Keerti Rathore, Ph.D., Texas A&M AgriLife Research plant biotechnologist in the Texas A&M College of Agriculture and Life Sciences Department of Soil and Crop Sciences, is a recipient of the International Cotton Advisory Committee, ICAC, Researcher of the Year Award.

A man in glasses, Keerti Rathore. He is wearing a light colored plaid shirt.
Keerti Rathore, Ph.D., Texas A&M AgriLife Research plant biotechnologist in the Texas A&M Department of Soil and Crop Sciences, has been selected as a recipient of the International Cotton Advisory Committee Researcher of the Year Award. (Texas A&M AgriLife)

Rathore and David Fang, Ph.D., supervisory research geneticist and research leader at the U.S. Department of Agriculture-Agricultural Research Service in New Orleans, were selected by a panel of seven eminent experts from seven countries. ICAC honors prominent cotton researchers each year by awarding a certificate of recognition, a shield and an honorarium.

“Dr. Rathore’s accolade is an important reflection of his and his team’s globally impactful achievements in cotton,” said G. Cliff Lamb, director of AgriLife Research. “It also underscores the leading-edge discoveries and innovations that propel our agency mission in Texas, the U.S. and the world.”

Rathore, who will accept the award during the 8th World Cotton Research Conference in Tashkent, Uzbekistan, in October, said, “I am honored and humbled to receive this award from the international cotton research community. It is a testament to the hard work and dedication of many of my lab members.”

Revolutionary cotton research

Rathore earned his bachelor’s and master’s degrees in India, followed by a doctorate from Imperial College, London. Although his doctoral research and early postdoctoral work were in electrophysiology, he transitioned to applied sciences, learning crop biotechnology at Purdue University while working on a Rockefeller Foundation-funded Rice Biotechnology project.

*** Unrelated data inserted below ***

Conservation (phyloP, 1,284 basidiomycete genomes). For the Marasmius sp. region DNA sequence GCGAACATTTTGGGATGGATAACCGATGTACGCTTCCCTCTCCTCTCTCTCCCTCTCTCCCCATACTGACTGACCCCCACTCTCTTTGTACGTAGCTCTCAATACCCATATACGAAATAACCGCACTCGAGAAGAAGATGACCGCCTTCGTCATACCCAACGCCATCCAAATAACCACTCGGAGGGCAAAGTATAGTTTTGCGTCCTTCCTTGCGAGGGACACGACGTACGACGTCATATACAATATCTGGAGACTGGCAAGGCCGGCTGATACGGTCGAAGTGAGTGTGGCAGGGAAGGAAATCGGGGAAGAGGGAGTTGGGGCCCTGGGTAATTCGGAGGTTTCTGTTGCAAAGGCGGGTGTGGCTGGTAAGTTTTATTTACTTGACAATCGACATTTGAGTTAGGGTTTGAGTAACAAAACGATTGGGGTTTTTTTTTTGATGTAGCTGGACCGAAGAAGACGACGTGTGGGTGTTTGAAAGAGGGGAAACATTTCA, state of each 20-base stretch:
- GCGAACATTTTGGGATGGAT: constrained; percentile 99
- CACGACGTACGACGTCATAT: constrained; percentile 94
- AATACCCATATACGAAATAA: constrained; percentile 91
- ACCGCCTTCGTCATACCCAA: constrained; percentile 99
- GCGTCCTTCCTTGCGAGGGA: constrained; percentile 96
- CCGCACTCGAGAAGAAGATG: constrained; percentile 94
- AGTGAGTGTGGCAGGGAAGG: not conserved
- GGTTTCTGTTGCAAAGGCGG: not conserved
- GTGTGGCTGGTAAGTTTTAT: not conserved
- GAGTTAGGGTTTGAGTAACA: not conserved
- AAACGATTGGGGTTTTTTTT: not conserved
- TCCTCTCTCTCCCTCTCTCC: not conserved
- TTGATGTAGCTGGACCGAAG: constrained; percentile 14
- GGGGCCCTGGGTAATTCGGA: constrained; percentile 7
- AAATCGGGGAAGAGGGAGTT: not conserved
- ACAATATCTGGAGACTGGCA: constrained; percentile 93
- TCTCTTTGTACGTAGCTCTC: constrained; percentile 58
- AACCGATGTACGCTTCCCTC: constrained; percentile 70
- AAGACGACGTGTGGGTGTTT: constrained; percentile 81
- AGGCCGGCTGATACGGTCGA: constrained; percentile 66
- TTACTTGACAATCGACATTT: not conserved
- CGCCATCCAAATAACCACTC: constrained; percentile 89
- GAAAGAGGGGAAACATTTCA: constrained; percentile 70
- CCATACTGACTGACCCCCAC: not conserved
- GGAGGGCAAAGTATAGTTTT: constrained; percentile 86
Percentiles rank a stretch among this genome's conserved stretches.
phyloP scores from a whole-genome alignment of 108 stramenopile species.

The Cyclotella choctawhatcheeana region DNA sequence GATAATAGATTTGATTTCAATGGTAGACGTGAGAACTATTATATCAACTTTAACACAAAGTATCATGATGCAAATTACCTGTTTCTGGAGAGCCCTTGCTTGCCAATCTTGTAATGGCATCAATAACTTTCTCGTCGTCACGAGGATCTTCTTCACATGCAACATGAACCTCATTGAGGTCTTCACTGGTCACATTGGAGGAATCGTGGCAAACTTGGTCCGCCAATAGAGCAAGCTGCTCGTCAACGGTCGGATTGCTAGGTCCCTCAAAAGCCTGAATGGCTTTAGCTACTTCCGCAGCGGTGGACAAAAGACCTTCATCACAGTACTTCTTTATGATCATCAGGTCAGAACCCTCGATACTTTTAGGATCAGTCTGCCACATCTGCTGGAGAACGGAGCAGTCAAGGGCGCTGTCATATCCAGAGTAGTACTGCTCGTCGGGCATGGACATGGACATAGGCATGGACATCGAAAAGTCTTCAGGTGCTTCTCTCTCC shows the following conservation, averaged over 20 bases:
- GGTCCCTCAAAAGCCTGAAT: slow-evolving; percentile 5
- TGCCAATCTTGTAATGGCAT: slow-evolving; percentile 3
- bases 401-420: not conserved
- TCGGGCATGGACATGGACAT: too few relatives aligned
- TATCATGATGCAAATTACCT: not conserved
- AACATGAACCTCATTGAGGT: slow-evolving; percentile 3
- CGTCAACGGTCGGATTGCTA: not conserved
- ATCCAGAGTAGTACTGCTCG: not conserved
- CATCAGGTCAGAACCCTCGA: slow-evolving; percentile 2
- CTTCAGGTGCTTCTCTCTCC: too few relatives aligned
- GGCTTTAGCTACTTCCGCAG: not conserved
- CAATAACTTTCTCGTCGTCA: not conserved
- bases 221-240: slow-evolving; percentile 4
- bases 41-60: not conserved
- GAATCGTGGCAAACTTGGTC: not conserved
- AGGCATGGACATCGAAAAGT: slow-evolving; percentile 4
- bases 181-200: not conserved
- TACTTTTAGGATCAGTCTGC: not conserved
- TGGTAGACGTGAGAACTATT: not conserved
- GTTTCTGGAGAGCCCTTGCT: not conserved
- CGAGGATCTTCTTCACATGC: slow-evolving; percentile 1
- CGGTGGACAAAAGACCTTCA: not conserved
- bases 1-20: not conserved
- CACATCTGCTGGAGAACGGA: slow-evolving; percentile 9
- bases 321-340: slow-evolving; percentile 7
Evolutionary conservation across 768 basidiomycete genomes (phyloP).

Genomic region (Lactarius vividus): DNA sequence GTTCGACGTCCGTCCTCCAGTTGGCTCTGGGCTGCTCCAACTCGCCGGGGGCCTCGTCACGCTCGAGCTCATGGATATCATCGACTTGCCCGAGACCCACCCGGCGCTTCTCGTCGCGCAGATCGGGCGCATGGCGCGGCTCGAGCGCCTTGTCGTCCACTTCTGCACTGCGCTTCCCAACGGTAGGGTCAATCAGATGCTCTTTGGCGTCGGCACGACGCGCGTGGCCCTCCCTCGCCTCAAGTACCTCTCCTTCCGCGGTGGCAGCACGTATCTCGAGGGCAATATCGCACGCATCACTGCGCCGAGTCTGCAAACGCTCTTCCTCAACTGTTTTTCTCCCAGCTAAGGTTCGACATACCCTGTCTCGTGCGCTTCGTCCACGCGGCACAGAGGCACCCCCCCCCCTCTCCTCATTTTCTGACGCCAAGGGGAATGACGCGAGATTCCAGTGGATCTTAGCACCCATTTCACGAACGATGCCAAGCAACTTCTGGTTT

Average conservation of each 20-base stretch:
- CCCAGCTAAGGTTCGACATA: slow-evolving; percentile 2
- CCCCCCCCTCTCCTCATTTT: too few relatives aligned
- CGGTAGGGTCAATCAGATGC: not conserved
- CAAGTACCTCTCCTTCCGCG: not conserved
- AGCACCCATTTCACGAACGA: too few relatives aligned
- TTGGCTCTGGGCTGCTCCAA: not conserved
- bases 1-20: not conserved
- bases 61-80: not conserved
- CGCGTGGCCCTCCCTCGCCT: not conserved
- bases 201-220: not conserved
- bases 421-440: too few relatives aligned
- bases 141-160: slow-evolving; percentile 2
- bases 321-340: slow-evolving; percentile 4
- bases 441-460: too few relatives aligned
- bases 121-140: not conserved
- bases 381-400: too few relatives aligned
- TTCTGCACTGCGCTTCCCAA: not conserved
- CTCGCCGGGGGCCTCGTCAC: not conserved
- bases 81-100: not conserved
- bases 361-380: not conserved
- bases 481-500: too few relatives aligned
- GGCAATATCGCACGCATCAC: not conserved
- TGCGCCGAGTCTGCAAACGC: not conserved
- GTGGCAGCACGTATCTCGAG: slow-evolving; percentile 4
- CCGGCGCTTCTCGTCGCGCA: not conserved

While Rathore has worked with several crops such as sorghum, rice and potato within AgriLife Research, cotton is where his scientific advances are best known.

Rathore’s research is dedicated to understanding all aspects of generating transgenic and gene-edited cotton, eventually developing and publishing detailed protocols to benefit the cotton biotechnology community. Rathore and his team have published 28 research papers and six book chapters and have been awarded seven U.S. patents related to their work on cotton biotechnology.

Rathore conceived and developed the ultra-low gossypol cottonseed, ULGCS, trait and obtained deregulation and food/feed-use approval for event TAM66274. In 2019, the U.S. Food and Drug Administration gave the green light for ULGCS to be used as human food and in animal feed based on Rathore’s work to remove the toxicity in the seed — a project he had been working on for nearly 25 years. 

“Dr. Rathore’s work to make this happen has garnered recognition worldwide,” said David Baltensperger, head of the Department of Soil and Crop Sciences. “He is recognized as one of the nation’s thought leaders in RNAi use, after using the technology to create the ultra-low gossypol cottonseed.”

Rathore’s laboratory and team have engineered cotton plants to resist, tolerate or outcompete biotic stresses such as nematodes, fungal diseases, insect pests and weeds, and abiotic stresses such as drought.

According to his nomination, Rathore’s goal is the global adoption of ULGCS for humanitarian use. He envisions a future where cotton is valued for its fiber and an alternative protein source. This dual-purpose use of the crop should improve the sustainability of cotton cultivation.

Sharing research expertise

Many undergraduate and graduate students, postdoctoral fellows and six international visiting scientists have been trained in Rathore’s laboratory.

Rathore collaborates with many national and international scientists and has been invited to present seminars nationally and internationally. Additionally, he has conducted invited workshops on plant biotechnology in Argentina, Ecuador and Taiwan and served as a review panel member for the National Science Foundation Small Business Innovation Research agriculture biotechnology program.

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